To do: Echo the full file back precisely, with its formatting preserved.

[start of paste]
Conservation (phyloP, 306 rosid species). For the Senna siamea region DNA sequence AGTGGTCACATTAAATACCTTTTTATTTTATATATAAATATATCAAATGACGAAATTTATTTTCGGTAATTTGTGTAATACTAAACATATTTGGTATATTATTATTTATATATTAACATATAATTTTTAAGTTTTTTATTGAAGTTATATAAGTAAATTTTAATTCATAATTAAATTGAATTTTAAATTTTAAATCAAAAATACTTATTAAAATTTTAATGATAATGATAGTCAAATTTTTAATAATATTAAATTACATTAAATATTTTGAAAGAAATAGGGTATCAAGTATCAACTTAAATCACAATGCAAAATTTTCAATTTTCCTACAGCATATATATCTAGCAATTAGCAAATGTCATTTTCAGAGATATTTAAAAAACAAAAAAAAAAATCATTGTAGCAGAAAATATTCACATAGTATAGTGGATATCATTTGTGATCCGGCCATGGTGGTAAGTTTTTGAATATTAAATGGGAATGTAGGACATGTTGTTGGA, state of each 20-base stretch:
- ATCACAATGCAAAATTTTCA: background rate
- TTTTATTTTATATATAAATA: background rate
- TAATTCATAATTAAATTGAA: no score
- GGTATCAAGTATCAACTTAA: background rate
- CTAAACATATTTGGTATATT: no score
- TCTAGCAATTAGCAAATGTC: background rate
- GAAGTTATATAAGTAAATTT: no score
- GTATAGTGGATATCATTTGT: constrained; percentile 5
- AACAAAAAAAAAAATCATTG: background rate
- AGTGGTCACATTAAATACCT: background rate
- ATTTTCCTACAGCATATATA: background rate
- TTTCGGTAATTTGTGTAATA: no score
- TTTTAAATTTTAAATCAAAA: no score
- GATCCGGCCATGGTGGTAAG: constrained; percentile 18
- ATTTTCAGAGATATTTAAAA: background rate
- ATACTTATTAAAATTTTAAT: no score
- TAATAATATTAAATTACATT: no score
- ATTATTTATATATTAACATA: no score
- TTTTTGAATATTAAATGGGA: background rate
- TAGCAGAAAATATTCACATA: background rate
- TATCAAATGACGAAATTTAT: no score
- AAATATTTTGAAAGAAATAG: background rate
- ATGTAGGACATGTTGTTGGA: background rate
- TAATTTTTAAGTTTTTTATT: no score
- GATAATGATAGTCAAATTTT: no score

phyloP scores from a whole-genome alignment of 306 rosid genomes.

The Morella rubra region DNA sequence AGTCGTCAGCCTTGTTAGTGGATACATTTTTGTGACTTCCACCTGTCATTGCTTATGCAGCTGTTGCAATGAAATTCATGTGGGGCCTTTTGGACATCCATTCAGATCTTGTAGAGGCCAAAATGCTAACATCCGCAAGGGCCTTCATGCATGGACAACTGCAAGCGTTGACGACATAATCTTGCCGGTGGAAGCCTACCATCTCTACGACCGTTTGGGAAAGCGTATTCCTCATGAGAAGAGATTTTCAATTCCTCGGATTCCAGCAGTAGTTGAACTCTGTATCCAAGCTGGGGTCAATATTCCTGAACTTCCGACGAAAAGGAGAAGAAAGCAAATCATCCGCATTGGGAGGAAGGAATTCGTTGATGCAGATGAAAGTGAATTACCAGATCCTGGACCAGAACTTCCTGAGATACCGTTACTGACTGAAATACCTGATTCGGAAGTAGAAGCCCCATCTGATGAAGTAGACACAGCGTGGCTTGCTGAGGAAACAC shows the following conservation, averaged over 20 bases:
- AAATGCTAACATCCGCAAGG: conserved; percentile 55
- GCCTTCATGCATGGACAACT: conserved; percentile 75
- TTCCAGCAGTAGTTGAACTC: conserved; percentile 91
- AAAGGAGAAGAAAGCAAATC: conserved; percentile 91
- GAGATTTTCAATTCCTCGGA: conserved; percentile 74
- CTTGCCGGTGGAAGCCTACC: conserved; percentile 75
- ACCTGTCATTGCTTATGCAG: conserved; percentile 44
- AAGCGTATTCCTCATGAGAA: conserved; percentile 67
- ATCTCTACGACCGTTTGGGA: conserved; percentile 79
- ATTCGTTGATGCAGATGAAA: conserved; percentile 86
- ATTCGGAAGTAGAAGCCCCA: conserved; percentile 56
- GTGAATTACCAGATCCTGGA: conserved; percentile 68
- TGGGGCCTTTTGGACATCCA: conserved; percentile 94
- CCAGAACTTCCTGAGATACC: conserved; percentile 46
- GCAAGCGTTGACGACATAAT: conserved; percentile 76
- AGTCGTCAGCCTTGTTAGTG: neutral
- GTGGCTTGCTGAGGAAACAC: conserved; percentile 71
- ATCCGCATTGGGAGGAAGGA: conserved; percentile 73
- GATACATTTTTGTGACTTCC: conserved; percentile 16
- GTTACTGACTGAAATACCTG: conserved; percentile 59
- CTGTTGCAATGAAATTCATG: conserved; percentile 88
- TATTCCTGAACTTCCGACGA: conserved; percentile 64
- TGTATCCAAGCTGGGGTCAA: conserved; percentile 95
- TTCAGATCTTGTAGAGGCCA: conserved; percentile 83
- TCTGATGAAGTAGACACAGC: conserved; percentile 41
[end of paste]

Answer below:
Conservation (phyloP, 306 rosid species). For the Senna siamea region DNA sequence AGTGGTCACATTAAATACCTTTTTATTTTATATATAAATATATCAAATGACGAAATTTATTTTCGGTAATTTGTGTAATACTAAACATATTTGGTATATTATTATTTATATATTAACATATAATTTTTAAGTTTTTTATTGAAGTTATATAAGTAAATTTTAATTCATAATTAAATTGAATTTTAAATTTTAAATCAAAAATACTTATTAAAATTTTAATGATAATGATAGTCAAATTTTTAATAATATTAAATTACATTAAATATTTTGAAAGAAATAGGGTATCAAGTATCAACTTAAATCACAATGCAAAATTTTCAATTTTCCTACAGCATATATATCTAGCAATTAGCAAATGTCATTTTCAGAGATATTTAAAAAACAAAAAAAAAAATCATTGTAGCAGAAAATATTCACATAGTATAGTGGATATCATTTGTGATCCGGCCATGGTGGTAAGTTTTTGAATATTAAATGGGAATGTAGGACATGTTGTTGGA, state of each 20-base stretch:
- ATCACAATGCAAAATTTTCA: background rate
- TTTTATTTTATATATAAATA: background rate
- TAATTCATAATTAAATTGAA: no score
- GGTATCAAGTATCAACTTAA: background rate
- CTAAACATATTTGGTATATT: no score
- TCTAGCAATTAGCAAATGTC: background rate
- GAAGTTATATAAGTAAATTT: no score
- GTATAGTGGATATCATTTGT: constrained; percentile 5
- AACAAAAAAAAAAATCATTG: background rate
- AGTGGTCACATTAAATACCT: background rate
- ATTTTCCTACAGCATATATA: background rate
- TTTCGGTAATTTGTGTAATA: no score
- TTTTAAATTTTAAATCAAAA: no score
- GATCCGGCCATGGTGGTAAG: constrained; percentile 18
- ATTTTCAGAGATATTTAAAA: background rate
- ATACTTATTAAAATTTTAAT: no score
- TAATAATATTAAATTACATT: no score
- ATTATTTATATATTAACATA: no score
- TTTTTGAATATTAAATGGGA: background rate
- TAGCAGAAAATATTCACATA: background rate
- TATCAAATGACGAAATTTAT: no score
- AAATATTTTGAAAGAAATAG: background rate
- ATGTAGGACATGTTGTTGGA: background rate
- TAATTTTTAAGTTTTTTATT: no score
- GATAATGATAGTCAAATTTT: no score

phyloP scores from a whole-genome alignment of 306 rosid genomes.

The Morella rubra region DNA sequence AGTCGTCAGCCTTGTTAGTGGATACATTTTTGTGACTTCCACCTGTCATTGCTTATGCAGCTGTTGCAATGAAATTCATGTGGGGCCTTTTGGACATCCATTCAGATCTTGTAGAGGCCAAAATGCTAACATCCGCAAGGGCCTTCATGCATGGACAACTGCAAGCGTTGACGACATAATCTTGCCGGTGGAAGCCTACCATCTCTACGACCGTTTGGGAAAGCGTATTCCTCATGAGAAGAGATTTTCAATTCCTCGGATTCCAGCAGTAGTTGAACTCTGTATCCAAGCTGGGGTCAATATTCCTGAACTTCCGACGAAAAGGAGAAGAAAGCAAATCATCCGCATTGGGAGGAAGGAATTCGTTGATGCAGATGAAAGTGAATTACCAGATCCTGGACCAGAACTTCCTGAGATACCGTTACTGACTGAAATACCTGATTCGGAAGTAGAAGCCCCATCTGATGAAGTAGACACAGCGTGGCTTGCTGAGGAAACAC shows the following conservation, averaged over 20 bases:
- AAATGCTAACATCCGCAAGG: conserved; percentile 55
- GCCTTCATGCATGGACAACT: conserved; percentile 75
- TTCCAGCAGTAGTTGAACTC: conserved; percentile 91
- AAAGGAGAAGAAAGCAAATC: conserved; percentile 91
- GAGATTTTCAATTCCTCGGA: conserved; percentile 74
- CTTGCCGGTGGAAGCCTACC: conserved; percentile 75
- ACCTGTCATTGCTTATGCAG: conserved; percentile 44
- AAGCGTATTCCTCATGAGAA: conserved; percentile 67
- ATCTCTACGACCGTTTGGGA: conserved; percentile 79
- ATTCGTTGATGCAGATGAAA: conserved; percentile 86
- ATTCGGAAGTAGAAGCCCCA: conserved; percentile 56
- GTGAATTACCAGATCCTGGA: conserved; percentile 68
- TGGGGCCTTTTGGACATCCA: conserved; percentile 94
- CCAGAACTTCCTGAGATACC: conserved; percentile 46
- GCAAGCGTTGACGACATAAT: conserved; percentile 76
- AGTCGTCAGCCTTGTTAGTG: neutral
- GTGGCTTGCTGAGGAAACAC: conserved; percentile 71
- ATCCGCATTGGGAGGAAGGA: conserved; percentile 73
- GATACATTTTTGTGACTTCC: conserved; percentile 16
- GTTACTGACTGAAATACCTG: conserved; percentile 59
- CTGTTGCAATGAAATTCATG: conserved; percentile 88
- TATTCCTGAACTTCCGACGA: conserved; percentile 64
- TGTATCCAAGCTGGGGTCAA: conserved; percentile 95
- TTCAGATCTTGTAGAGGCCA: conserved; percentile 83
- TCTGATGAAGTAGACACAGC: conserved; percentile 41